Scientists use camera traps to create a database of Amazon wildlife

Wildlife Conservation Society camera traps compile a database on animals in the Amazon rainforest

Puma caught on a camera trap. (Photo: WCS Ecuador)

We may never know the full extent of the beauty of the natural world. But thanks to scientists at Wildlife Conservation Society (WCS) we are one step closer to discovering a small corner of the Earth. For conservation research, the organization set up hundreds of camera trap stations throughout the Amazon Basin to capture images and video of wildlife in the region. The results offer a rare insight into the life and daily habits of the creatures.

β€œMany of the more cryptic species are incredibly difficult to study because they are so hard to observe, either because they are rare, shy, nocturnal, or all three (!), but multiple camera traps are left out in the forest for 1-2 months. or more can observe them for us,” He says Robert Wallace, director of the WCS Greater Madidi-Tambopata Landscape Program and co-author of the study. β€œCamera traps catch animals when they least expect it, for example, giant anteaters (Myrmecophaga tridactyla) taking a mud bath, a crested eagle (Morphnus guianensis) drinking and bathing in a puddle, or a cougar or cougar (cougar concolor) taking a nap.”

The data was collected over the course of two decades at 143 field sites in the Amazon Basin. The WCS provided more than 57,000 images to be used in a new study that includes researchers from more than 100 institutions. The recent study was published in the scientific journal Ecology and compiled a collection of more than 120,000 images of nearly 300 species in eight countries in the Amazon region: Bolivia, Brazil, Colombia, Ecuador, French Guiana, Peru, Suriname, and Venezuela. The main objective of the study was to create a database of images of Amazonian wildlife while at the same time documenting habitat loss, fragmentation and the effects of climate change.

Now, with the images provided by the Wildlife Conservation Society, it has become the largest existing database of photographs of Amazonian fauna. And it marks the first time that images from camera traps in different regions have been compiled and standardized on such a large scale. At the end of the study, the researchers had 154,123 images of 317 species, including 185 birds, 119 mammals and 13 reptiles. Of all the mammals photographed, the one most frequently captured was the spotted or lowland paca (paca cuniculus), a type of rodent. In all, the furry little creature was filmed nearly 12,000 times.

The most frequently seen bird was the sharp-billed curassow (Tuberous Pauxi), which appeared on film more than 3,700 times. And the most common reptile was the golden tegu lizard. (Tupinambis teguixin), seen on camera 716 times. But of all the photos included in the study, the focal species for most of the collection was the jaguar (panthera onca), some consider the “symbol of Amazonian wildlife”.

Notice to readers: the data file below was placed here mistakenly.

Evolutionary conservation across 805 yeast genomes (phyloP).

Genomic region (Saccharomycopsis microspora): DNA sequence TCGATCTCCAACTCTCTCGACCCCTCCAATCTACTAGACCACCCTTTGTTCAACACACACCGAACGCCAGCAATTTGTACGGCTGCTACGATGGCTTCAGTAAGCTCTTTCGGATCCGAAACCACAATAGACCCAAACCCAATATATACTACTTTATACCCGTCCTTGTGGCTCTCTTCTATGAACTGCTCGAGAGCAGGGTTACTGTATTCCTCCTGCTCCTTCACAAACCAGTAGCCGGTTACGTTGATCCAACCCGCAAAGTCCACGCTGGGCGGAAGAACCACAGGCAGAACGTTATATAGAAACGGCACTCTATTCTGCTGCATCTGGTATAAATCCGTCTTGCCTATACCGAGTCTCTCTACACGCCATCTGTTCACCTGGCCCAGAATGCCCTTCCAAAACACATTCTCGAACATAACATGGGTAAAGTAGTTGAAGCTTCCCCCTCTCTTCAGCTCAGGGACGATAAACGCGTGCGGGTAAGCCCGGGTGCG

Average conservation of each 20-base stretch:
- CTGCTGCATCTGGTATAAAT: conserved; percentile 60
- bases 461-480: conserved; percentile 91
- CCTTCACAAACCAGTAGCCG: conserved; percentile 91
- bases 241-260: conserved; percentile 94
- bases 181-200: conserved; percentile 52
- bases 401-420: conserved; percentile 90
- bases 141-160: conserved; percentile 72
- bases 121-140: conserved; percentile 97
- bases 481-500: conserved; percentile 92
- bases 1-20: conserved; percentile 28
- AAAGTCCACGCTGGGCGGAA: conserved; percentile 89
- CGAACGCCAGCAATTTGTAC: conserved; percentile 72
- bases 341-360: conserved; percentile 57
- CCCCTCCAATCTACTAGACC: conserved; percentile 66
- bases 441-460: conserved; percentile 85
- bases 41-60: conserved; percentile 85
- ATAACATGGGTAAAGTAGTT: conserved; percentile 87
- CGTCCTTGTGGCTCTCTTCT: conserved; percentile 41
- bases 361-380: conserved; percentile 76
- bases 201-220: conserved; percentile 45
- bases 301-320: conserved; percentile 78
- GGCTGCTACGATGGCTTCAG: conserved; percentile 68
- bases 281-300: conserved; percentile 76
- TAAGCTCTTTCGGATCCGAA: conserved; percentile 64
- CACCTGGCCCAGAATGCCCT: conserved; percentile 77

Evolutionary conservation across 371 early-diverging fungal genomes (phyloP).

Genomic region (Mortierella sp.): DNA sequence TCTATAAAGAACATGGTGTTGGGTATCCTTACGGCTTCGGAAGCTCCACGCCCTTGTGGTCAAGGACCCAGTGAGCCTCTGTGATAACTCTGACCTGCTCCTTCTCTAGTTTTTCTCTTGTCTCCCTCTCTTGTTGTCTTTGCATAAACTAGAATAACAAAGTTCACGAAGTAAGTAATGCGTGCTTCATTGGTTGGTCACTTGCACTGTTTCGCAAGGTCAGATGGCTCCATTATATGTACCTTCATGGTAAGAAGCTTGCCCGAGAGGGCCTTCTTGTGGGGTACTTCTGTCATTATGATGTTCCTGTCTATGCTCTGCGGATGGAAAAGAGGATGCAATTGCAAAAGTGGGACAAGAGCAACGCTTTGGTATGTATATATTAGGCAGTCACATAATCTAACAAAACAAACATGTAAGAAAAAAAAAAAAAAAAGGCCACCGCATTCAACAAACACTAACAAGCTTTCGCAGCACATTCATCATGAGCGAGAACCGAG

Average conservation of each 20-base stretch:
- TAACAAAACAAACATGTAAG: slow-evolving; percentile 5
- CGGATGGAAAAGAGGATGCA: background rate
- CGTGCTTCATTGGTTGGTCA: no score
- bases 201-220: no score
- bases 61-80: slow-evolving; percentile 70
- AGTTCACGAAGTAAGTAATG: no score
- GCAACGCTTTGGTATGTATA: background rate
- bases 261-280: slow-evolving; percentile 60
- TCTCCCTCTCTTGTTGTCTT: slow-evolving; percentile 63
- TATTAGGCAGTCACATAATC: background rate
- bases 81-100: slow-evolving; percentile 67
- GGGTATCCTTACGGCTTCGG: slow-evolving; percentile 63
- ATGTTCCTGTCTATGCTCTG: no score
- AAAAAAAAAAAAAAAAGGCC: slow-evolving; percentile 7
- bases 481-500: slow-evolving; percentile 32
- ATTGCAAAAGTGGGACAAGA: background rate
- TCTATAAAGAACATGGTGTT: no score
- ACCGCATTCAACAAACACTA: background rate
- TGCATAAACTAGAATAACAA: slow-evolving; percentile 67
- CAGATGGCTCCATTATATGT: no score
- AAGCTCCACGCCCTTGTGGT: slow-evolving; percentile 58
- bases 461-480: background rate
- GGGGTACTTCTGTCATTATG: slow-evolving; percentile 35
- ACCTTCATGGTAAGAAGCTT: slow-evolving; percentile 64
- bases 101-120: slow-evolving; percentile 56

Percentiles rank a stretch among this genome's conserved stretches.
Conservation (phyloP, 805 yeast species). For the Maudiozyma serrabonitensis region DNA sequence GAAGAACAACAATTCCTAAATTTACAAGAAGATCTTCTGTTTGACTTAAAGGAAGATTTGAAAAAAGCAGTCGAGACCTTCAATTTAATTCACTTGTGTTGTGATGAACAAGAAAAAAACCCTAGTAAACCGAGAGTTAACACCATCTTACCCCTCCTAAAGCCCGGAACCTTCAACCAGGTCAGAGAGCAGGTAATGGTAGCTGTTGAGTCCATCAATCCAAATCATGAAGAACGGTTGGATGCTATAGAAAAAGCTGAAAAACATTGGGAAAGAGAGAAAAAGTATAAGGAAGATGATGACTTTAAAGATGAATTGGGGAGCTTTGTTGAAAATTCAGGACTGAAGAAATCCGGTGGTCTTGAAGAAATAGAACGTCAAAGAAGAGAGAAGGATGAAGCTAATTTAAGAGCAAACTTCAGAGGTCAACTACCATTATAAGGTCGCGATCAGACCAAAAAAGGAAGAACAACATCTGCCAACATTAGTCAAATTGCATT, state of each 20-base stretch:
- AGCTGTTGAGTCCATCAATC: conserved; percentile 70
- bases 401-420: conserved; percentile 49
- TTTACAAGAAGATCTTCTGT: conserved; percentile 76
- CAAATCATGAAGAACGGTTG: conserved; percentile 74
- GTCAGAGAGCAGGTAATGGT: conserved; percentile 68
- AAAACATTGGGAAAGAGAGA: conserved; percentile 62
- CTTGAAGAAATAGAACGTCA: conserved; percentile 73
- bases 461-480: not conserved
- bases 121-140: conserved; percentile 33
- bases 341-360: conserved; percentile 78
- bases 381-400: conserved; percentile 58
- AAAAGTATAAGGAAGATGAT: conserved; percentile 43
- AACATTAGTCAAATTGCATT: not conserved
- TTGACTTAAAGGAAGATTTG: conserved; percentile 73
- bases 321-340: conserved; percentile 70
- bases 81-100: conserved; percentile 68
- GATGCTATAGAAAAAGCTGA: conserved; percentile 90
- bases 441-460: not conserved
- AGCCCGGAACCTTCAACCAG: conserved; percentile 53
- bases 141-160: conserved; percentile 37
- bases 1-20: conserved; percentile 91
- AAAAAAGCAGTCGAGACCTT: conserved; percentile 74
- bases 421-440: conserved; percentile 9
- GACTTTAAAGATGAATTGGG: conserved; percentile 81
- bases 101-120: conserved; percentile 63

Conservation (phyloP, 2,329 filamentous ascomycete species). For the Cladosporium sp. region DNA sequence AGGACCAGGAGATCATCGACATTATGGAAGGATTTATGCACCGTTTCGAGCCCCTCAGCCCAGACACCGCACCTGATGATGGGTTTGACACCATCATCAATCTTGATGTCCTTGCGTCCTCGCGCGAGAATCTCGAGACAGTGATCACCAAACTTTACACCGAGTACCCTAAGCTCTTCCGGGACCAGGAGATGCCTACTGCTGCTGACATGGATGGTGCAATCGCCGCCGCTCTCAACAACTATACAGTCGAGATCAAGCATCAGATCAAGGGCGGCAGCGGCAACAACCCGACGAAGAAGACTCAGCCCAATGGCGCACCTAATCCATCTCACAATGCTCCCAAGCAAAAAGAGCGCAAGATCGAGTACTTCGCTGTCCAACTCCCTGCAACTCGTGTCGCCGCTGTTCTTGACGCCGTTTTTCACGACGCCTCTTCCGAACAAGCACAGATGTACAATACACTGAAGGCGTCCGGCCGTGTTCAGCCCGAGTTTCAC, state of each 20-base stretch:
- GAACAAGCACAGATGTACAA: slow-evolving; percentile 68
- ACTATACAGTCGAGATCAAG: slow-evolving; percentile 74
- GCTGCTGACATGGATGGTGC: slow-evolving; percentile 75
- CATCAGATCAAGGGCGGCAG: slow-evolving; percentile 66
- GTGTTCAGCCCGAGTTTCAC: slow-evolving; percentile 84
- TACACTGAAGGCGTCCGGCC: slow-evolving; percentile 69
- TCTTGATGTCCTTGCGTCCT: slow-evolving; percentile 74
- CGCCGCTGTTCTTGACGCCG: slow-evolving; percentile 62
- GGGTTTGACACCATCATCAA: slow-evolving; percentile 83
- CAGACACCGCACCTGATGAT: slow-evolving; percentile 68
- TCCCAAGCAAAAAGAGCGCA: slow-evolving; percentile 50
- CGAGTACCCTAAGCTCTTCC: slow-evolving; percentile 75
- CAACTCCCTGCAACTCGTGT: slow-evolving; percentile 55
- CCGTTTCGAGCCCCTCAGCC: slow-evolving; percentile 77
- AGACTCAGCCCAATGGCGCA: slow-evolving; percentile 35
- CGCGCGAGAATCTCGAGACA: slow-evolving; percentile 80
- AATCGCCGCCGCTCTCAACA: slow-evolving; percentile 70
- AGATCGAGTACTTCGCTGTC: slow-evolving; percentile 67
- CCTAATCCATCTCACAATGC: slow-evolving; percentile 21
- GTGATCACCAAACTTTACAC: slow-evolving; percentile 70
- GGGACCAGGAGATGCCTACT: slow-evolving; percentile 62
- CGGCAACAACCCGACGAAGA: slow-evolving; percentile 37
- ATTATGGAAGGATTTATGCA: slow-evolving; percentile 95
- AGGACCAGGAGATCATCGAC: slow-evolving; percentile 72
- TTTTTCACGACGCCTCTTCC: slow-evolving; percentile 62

Although developed nearly a century ago, camera traps weren’t used to study wildlife until the early 1990s. But since then, they’ve become an indispensable tool for wildlife conservation and research. They are a simple, non-invasive way to collect information about the environment, and with the advancement of technology they have become more useful. This new study highlights its importance in more ways than one.

“With growing concern about the impact of climate change on wildlife distribution and abundance, this collected dataset provides a baseline with which we can monitor change over time in the future.” He says Wallace. β€œIt is also important to emphasize that analytical techniques are constantly evolving and making this data available is a huge step forward for science and wildlife in the Amazon.”

Scroll down to see more camera-trapped wildlife photos from the study, and watch the video for a glimpse of Amazon wildlife in action.

A recent study used camera traps to capture more than 120,000 images and videos of wildlife in the Amazon Basin.

Wildlife Conservation Society camera traps compile a database on animals in the Amazon rainforest

Andean bear captured in a camera trap. (Photo: WCS Ecuador)

Wildlife Conservation Society camera traps compile a database on animals in the Amazon rainforest

Jaguar caught on camera trap. (Photo: WCS Ecuador)

Wildlife Conservation Society camera traps compile a database on animals in the Amazon rainforest

Giant anteater caught on camera trap. (Photo: WCS Bolivia)

Check out this video to see the fascinating creatures in action.

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h/t: [Treehugger]

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